Daimler CEO wants to cut 1,100 management jobs, freeze wages
13. November 2019 - autoblog
Fireworks expected as carmaker pays old bills and digs in for the EV era
Ola Kallenius took over the role of Daimler CEO from Dieter Zetsche in May. Six months on the job, the Swede is ready to rock all the boats. German newspaper Suddeutsche Zeitung reports (translated version) that at capital markets day in London this Thursday, Kallenius will announce a cost restructuring plan that includes shedding 1,100 executive positions globally, and asking employees in Germany not to ask for pay increases. SZ learned of the plan — since confirmed by German newspaper Handelsblatt and German news agency DPA — after seeing an e-mail that Michael Brecht sent to 130,000 Daimler employees in Germany. Brecht sits on the company's supervisory board and heads the Works Council that represents employee interests, and he is not happy, saying, "This demand rightly triggers emotions and a high level of incomprehension."
Kallenius has stated several times that Daimler needs to cut costs, picking up the refrain from Zetsche, who said in May, "We have to cut costs and increase the efficiency throughout the company." Corporate profit fell 29 percent in 2018, Daimler endured its first quarterly net loss in a decade in Q2 this year, going 1.2 billion euros ($1.3B U.S.) in the red, and has had to revise its earnings and profit guidance for the year. In April, Manager Magazin said Kallenius wanted to unlock 6 billion euros ($6.8B U.S.) in cost savings at Mercedes-Benz cars and 2 billion euros ($2.25B U.S.) at Daimler Trucks, and ax 10,000 jobs. The latest jobs number would eliminate 10 percent of Daimler executives in Germany. The monetary figures are drastic because the CEO needs to restore profit levels at the same time as he finds money to pay for electric powertrain investments, the costs of dieselgate recalls and gigantic fines on the way, and an expected global car-buying slowdown.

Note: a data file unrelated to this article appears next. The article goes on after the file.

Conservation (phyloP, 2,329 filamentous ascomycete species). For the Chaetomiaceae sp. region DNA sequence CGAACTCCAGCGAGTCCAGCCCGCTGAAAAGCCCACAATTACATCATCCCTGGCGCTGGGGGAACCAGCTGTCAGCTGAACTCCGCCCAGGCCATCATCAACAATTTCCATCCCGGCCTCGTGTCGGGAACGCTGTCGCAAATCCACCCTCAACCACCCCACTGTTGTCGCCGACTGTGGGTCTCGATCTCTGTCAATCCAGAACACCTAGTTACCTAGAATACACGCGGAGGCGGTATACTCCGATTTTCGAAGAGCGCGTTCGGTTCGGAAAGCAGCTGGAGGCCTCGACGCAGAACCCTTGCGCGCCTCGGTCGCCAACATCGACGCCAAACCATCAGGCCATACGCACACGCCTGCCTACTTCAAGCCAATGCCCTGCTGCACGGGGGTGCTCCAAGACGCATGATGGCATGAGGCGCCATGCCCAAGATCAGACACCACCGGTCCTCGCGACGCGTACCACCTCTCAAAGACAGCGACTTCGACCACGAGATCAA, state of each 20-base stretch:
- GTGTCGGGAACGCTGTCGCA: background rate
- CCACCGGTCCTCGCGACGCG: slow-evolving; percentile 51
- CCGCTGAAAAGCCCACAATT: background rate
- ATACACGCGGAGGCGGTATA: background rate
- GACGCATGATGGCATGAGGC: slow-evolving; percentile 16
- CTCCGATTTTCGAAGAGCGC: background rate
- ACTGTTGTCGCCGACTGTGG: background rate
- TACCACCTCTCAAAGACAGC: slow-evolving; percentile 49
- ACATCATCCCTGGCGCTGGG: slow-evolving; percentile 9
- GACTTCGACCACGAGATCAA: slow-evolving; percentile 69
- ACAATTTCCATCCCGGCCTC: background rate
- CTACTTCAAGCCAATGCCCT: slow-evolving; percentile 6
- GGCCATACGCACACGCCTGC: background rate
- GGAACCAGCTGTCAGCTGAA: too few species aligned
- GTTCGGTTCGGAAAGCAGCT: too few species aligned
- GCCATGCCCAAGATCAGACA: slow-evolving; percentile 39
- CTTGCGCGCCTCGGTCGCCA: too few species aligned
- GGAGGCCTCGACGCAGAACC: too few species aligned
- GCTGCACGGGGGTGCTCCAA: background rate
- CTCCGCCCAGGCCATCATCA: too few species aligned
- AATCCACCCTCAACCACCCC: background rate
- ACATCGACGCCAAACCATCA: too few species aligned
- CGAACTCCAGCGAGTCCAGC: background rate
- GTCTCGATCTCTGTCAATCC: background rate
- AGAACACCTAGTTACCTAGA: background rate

The Works Council is already unhappy about Kallenius' decision to outsource production of the Mercedes-Benz EQC to ZF, instead of building the electric powertrain in-house at Sindelfingen. On top of that ill will, Brecht feels lower-level employees shouldn't bear the burden for top-level mistakes. And on top of that, the restructuring plan contravenes a Daimler labor pact from 2017 that pledged the company wouldn't decree "operational redundancies" in Germany until 2030, and the pay freeze attempts to shut down previously agreed pay increases. Brecht and his deputy Ergun Luemali say they understand taking certain measures to improve the financials, and they'd be open to discussing voluntary buyouts, but, "We reject pure scrubbing."
A Daimler spokesperson said of the issues, "We are in a constructive dialog with labor representatives, but won't comment on speculations by the works council." Nevertheless, "Extensive countermeasures" will be required to stay competitive.